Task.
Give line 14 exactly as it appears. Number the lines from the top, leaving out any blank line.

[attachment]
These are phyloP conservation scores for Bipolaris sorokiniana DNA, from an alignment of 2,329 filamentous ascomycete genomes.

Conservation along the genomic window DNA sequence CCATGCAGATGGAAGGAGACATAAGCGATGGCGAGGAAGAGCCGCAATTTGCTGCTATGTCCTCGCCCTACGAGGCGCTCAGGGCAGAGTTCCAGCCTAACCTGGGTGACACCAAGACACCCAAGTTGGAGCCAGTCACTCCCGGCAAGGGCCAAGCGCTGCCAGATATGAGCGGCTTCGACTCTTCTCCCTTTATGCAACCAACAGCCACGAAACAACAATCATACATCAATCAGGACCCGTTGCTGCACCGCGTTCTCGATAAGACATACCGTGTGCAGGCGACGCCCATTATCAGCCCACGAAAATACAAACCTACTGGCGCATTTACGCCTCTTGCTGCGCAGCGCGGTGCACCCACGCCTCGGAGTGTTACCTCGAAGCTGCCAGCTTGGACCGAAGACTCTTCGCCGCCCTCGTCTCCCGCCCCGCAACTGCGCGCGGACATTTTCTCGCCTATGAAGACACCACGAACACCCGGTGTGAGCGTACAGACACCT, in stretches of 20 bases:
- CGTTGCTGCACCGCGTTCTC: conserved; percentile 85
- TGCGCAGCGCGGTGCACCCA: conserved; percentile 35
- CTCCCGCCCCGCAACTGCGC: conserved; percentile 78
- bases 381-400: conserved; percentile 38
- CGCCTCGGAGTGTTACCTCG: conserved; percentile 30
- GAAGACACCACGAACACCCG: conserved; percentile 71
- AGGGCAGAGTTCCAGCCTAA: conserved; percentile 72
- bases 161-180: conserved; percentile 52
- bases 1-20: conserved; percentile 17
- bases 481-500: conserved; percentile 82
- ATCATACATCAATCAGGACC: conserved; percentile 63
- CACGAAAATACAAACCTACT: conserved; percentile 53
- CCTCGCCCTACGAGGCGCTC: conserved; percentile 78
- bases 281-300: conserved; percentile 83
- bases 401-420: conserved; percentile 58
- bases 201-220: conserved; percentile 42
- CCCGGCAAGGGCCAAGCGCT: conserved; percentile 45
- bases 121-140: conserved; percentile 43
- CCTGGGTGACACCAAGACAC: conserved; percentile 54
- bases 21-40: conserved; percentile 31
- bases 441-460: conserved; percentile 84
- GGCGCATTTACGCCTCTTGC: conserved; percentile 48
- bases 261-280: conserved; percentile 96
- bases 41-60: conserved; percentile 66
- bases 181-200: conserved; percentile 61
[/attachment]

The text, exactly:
- CACGAAAATACAAACCTACT: conserved; percentile 53